Aerial Display

Matthew Dellavedova drives and lobs it up for Tristan Thompson to catch and slam home.

Tristan Thompson, Cleveland Cavaliers: Thompson is another guy who was used to starting, albeit on a poor team, before this season. He bought into the Cavaliers' vision -- that is, LeBron James' -- for this season and has embraced his backup center/power forward role behind Timofey Mozgov and Kevin Love. Thompson ranks sixth in the NBA in offensive rebounds per game (3.3), is shooting a career best 54.7 percent and leads all subs with eight double-doubles.

Isaiah Thomas Leads Celtics' Playoff Push

Isaiah Thomas has excelled since coming to Boston, helping lead the Celtics into the Eastern Conference Playoff picture.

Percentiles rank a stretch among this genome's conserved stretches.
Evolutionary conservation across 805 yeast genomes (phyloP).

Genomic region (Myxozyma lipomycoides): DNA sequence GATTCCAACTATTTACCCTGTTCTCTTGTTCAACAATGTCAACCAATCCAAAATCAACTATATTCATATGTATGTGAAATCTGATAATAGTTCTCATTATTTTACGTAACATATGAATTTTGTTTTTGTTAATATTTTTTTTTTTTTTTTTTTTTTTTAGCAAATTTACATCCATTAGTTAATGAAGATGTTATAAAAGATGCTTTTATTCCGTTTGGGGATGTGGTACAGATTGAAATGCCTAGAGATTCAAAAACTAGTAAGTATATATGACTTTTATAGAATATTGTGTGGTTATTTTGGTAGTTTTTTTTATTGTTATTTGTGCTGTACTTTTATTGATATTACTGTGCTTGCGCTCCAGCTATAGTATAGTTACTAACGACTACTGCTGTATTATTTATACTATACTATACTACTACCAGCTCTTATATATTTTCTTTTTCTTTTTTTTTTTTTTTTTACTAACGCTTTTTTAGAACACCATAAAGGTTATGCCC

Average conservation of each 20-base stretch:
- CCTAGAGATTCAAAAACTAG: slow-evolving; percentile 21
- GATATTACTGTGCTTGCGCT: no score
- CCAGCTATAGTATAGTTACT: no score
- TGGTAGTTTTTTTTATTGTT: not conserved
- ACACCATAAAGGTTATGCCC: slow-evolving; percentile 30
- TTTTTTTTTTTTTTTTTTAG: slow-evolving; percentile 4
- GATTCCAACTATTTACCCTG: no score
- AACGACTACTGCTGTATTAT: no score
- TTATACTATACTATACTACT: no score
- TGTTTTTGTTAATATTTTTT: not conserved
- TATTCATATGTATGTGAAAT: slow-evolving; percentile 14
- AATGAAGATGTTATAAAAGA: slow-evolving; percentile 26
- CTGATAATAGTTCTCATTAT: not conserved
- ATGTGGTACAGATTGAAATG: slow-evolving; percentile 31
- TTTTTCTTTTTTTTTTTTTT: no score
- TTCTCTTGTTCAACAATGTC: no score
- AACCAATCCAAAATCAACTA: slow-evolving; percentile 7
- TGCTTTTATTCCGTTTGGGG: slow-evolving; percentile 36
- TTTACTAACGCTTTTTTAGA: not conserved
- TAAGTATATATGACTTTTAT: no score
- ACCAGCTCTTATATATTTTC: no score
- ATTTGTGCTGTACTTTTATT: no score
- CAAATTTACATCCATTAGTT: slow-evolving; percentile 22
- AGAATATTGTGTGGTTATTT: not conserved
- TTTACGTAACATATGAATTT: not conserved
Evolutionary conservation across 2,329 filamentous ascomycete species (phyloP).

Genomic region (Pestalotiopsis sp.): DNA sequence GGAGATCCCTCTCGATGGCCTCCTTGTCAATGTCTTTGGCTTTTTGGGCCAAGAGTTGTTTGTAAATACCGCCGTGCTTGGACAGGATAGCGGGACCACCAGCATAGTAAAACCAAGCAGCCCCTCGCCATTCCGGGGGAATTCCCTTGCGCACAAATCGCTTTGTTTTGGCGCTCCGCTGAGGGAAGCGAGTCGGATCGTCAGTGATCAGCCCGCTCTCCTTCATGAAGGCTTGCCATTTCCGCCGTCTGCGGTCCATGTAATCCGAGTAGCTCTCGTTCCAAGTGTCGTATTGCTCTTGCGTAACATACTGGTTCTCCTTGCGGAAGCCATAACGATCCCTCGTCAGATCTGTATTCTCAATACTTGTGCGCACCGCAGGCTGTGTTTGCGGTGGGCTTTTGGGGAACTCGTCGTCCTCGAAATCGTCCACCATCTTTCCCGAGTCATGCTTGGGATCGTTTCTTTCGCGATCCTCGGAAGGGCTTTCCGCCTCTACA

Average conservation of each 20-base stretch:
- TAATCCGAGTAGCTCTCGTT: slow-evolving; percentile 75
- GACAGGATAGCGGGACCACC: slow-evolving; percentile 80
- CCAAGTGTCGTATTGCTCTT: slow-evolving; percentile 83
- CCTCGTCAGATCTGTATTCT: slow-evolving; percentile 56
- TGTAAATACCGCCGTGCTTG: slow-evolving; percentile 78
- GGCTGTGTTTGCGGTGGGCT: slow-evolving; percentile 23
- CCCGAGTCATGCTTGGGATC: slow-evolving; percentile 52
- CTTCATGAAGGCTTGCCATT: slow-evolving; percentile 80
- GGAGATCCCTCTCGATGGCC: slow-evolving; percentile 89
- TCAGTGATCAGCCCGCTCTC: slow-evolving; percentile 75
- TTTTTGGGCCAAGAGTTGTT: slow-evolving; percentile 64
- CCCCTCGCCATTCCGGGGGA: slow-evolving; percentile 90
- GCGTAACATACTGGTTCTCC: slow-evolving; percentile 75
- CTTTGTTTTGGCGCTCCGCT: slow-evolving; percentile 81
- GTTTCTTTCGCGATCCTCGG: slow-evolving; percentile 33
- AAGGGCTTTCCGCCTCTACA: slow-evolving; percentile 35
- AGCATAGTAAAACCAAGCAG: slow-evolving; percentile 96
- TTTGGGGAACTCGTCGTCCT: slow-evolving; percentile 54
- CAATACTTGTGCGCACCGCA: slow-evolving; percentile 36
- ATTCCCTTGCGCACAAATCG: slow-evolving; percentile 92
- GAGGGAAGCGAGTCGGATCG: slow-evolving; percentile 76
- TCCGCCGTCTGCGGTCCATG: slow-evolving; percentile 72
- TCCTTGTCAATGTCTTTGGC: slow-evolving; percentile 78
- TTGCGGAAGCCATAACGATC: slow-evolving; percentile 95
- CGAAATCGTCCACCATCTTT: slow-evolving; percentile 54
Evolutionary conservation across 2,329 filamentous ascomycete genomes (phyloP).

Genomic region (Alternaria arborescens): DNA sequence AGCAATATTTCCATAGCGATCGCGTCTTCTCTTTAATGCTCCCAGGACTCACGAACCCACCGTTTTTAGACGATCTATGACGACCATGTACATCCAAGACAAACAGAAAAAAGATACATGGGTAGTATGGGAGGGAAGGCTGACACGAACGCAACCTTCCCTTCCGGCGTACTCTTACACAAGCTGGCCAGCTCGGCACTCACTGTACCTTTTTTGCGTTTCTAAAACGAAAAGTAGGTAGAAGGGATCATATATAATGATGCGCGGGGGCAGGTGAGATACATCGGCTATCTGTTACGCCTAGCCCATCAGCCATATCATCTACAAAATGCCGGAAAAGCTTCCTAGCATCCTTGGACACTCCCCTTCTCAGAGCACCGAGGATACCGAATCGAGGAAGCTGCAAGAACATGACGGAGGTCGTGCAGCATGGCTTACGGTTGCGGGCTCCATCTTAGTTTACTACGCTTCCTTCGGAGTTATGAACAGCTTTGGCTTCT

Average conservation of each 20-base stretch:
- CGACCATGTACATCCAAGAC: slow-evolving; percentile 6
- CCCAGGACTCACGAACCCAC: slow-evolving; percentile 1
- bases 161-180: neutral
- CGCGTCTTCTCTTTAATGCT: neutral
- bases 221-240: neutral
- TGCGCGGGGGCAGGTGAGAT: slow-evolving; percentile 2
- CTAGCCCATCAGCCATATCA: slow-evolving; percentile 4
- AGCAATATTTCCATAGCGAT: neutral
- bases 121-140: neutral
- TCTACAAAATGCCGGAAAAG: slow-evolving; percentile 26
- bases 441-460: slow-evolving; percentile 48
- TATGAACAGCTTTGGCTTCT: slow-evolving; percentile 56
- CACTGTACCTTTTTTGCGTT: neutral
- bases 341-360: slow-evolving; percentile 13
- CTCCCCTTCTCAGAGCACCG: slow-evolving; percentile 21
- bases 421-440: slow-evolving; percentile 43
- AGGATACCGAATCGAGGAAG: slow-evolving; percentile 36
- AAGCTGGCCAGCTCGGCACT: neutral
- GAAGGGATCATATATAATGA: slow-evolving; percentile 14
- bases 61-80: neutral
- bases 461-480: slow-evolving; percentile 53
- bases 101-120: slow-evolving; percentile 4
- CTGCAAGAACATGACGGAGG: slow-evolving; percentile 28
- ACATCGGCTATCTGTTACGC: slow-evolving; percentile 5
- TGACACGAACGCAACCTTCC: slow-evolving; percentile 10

Isaiah Thomas, Boston Celtics: Thomas is scoring at an elite rate -- 27.0 points per 36 minutes, and his on/off impact for the Celtics is right up there with Williams for Toronto: plus-7.8. If there's a downside to his SMOY candidacy, it's the trade at the February deadline that shipped him from Phoenix to Boston. Historically, winners of the NBA's annual awards don't split their time between two teams.

Crawford's Big 4th Quarter

Watch the highlights from Jamal Crawford's huge 4th quarter where he went off for 21 points in the Clippers comeback win over the Nuggets.

Jamal Crawford, L.A. Clippers: Crawford's calf injury wiped out his March and hurt an already thin Clippers bench. He still does what he does, averaging 15.9 ppg off the bench, but that number is off from the two seasons in which he did land the SMOY trophy. His shooting (39.7 percent) is down from 2014 and 2010 as well. The metrics say the Clippers are better with him off the floor than on it (minus-8.2). Crawford is one of four players who have won the award twice (with Kevin McHale, Ricky Pierce and Detlef Schrempf).

Steve Aschburner has written about the NBA since 1980. You can e-mail him here and follow him on Twitter.